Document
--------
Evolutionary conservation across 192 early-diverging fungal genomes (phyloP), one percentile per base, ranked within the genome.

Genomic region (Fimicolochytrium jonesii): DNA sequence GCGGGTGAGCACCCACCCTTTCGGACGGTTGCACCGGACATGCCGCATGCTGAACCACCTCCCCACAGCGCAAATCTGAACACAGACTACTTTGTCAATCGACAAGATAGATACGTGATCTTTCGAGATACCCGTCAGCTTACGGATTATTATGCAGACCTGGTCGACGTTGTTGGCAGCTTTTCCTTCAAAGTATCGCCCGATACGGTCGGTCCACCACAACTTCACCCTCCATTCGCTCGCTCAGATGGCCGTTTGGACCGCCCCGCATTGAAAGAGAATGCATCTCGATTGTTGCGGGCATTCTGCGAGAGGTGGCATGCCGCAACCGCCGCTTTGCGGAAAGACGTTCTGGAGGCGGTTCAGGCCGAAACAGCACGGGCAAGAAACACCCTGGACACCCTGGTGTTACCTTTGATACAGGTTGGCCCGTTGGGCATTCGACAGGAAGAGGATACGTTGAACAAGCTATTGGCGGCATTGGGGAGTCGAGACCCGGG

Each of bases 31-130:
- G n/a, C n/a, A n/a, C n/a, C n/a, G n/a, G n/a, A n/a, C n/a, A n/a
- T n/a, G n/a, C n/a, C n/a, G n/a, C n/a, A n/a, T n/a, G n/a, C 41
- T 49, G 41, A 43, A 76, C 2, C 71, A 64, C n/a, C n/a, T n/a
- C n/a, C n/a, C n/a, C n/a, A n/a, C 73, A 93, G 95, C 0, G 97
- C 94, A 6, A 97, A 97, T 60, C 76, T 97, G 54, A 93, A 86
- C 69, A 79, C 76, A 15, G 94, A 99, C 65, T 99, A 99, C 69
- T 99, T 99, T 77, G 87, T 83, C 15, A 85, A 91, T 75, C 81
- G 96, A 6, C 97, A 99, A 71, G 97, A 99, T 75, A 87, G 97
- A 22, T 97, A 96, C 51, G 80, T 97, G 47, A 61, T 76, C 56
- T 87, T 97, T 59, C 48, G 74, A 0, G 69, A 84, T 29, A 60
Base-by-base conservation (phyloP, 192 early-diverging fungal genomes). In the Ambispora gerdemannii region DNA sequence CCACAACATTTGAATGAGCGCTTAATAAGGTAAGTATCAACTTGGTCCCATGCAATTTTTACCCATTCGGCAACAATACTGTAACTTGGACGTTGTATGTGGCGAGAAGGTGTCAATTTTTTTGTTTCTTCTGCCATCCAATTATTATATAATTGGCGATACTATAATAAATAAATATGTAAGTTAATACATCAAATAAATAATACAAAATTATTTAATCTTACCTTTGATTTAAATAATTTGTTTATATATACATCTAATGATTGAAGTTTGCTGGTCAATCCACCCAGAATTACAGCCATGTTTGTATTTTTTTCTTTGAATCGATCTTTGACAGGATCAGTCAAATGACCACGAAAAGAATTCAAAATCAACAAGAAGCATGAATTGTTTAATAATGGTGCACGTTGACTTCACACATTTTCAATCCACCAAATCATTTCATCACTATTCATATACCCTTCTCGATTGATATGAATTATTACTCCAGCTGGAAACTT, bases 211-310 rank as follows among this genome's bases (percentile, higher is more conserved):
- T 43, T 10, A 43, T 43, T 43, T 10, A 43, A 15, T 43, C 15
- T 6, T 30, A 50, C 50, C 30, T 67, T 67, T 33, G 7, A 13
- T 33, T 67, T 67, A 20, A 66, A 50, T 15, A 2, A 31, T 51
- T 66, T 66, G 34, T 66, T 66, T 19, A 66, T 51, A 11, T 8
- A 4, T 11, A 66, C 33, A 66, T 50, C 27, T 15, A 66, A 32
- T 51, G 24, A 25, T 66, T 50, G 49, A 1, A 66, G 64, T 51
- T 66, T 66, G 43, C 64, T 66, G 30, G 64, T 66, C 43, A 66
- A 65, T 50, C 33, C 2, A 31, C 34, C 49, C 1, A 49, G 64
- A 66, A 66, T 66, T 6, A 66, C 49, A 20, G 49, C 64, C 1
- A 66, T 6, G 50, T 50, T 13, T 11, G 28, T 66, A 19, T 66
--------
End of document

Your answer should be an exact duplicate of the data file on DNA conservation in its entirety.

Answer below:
Evolutionary conservation across 192 early-diverging fungal genomes (phyloP), one percentile per base, ranked within the genome.

Genomic region (Fimicolochytrium jonesii): DNA sequence GCGGGTGAGCACCCACCCTTTCGGACGGTTGCACCGGACATGCCGCATGCTGAACCACCTCCCCACAGCGCAAATCTGAACACAGACTACTTTGTCAATCGACAAGATAGATACGTGATCTTTCGAGATACCCGTCAGCTTACGGATTATTATGCAGACCTGGTCGACGTTGTTGGCAGCTTTTCCTTCAAAGTATCGCCCGATACGGTCGGTCCACCACAACTTCACCCTCCATTCGCTCGCTCAGATGGCCGTTTGGACCGCCCCGCATTGAAAGAGAATGCATCTCGATTGTTGCGGGCATTCTGCGAGAGGTGGCATGCCGCAACCGCCGCTTTGCGGAAAGACGTTCTGGAGGCGGTTCAGGCCGAAACAGCACGGGCAAGAAACACCCTGGACACCCTGGTGTTACCTTTGATACAGGTTGGCCCGTTGGGCATTCGACAGGAAGAGGATACGTTGAACAAGCTATTGGCGGCATTGGGGAGTCGAGACCCGGG

Each of bases 31-130:
- G n/a, C n/a, A n/a, C n/a, C n/a, G n/a, G n/a, A n/a, C n/a, A n/a
- T n/a, G n/a, C n/a, C n/a, G n/a, C n/a, A n/a, T n/a, G n/a, C 41
- T 49, G 41, A 43, A 76, C 2, C 71, A 64, C n/a, C n/a, T n/a
- C n/a, C n/a, C n/a, C n/a, A n/a, C 73, A 93, G 95, C 0, G 97
- C 94, A 6, A 97, A 97, T 60, C 76, T 97, G 54, A 93, A 86
- C 69, A 79, C 76, A 15, G 94, A 99, C 65, T 99, A 99, C 69
- T 99, T 99, T 77, G 87, T 83, C 15, A 85, A 91, T 75, C 81
- G 96, A 6, C 97, A 99, A 71, G 97, A 99, T 75, A 87, G 97
- A 22, T 97, A 96, C 51, G 80, T 97, G 47, A 61, T 76, C 56
- T 87, T 97, T 59, C 48, G 74, A 0, G 69, A 84, T 29, A 60
Base-by-base conservation (phyloP, 192 early-diverging fungal genomes). In the Ambispora gerdemannii region DNA sequence CCACAACATTTGAATGAGCGCTTAATAAGGTAAGTATCAACTTGGTCCCATGCAATTTTTACCCATTCGGCAACAATACTGTAACTTGGACGTTGTATGTGGCGAGAAGGTGTCAATTTTTTTGTTTCTTCTGCCATCCAATTATTATATAATTGGCGATACTATAATAAATAAATATGTAAGTTAATACATCAAATAAATAATACAAAATTATTTAATCTTACCTTTGATTTAAATAATTTGTTTATATATACATCTAATGATTGAAGTTTGCTGGTCAATCCACCCAGAATTACAGCCATGTTTGTATTTTTTTCTTTGAATCGATCTTTGACAGGATCAGTCAAATGACCACGAAAAGAATTCAAAATCAACAAGAAGCATGAATTGTTTAATAATGGTGCACGTTGACTTCACACATTTTCAATCCACCAAATCATTTCATCACTATTCATATACCCTTCTCGATTGATATGAATTATTACTCCAGCTGGAAACTT, bases 211-310 rank as follows among this genome's bases (percentile, higher is more conserved):
- T 43, T 10, A 43, T 43, T 43, T 10, A 43, A 15, T 43, C 15
- T 6, T 30, A 50, C 50, C 30, T 67, T 67, T 33, G 7, A 13
- T 33, T 67, T 67, A 20, A 66, A 50, T 15, A 2, A 31, T 51
- T 66, T 66, G 34, T 66, T 66, T 19, A 66, T 51, A 11, T 8
- A 4, T 11, A 66, C 33, A 66, T 50, C 27, T 15, A 66, A 32
- T 51, G 24, A 25, T 66, T 50, G 49, A 1, A 66, G 64, T 51
- T 66, T 66, G 43, C 64, T 66, G 30, G 64, T 66, C 43, A 66
- A 65, T 50, C 33, C 2, A 31, C 34, C 49, C 1, A 49, G 64
- A 66, A 66, T 66, T 6, A 66, C 49, A 20, G 49, C 64, C 1
- A 66, T 6, G 50, T 50, T 13, T 11, G 28, T 66, A 19, T 66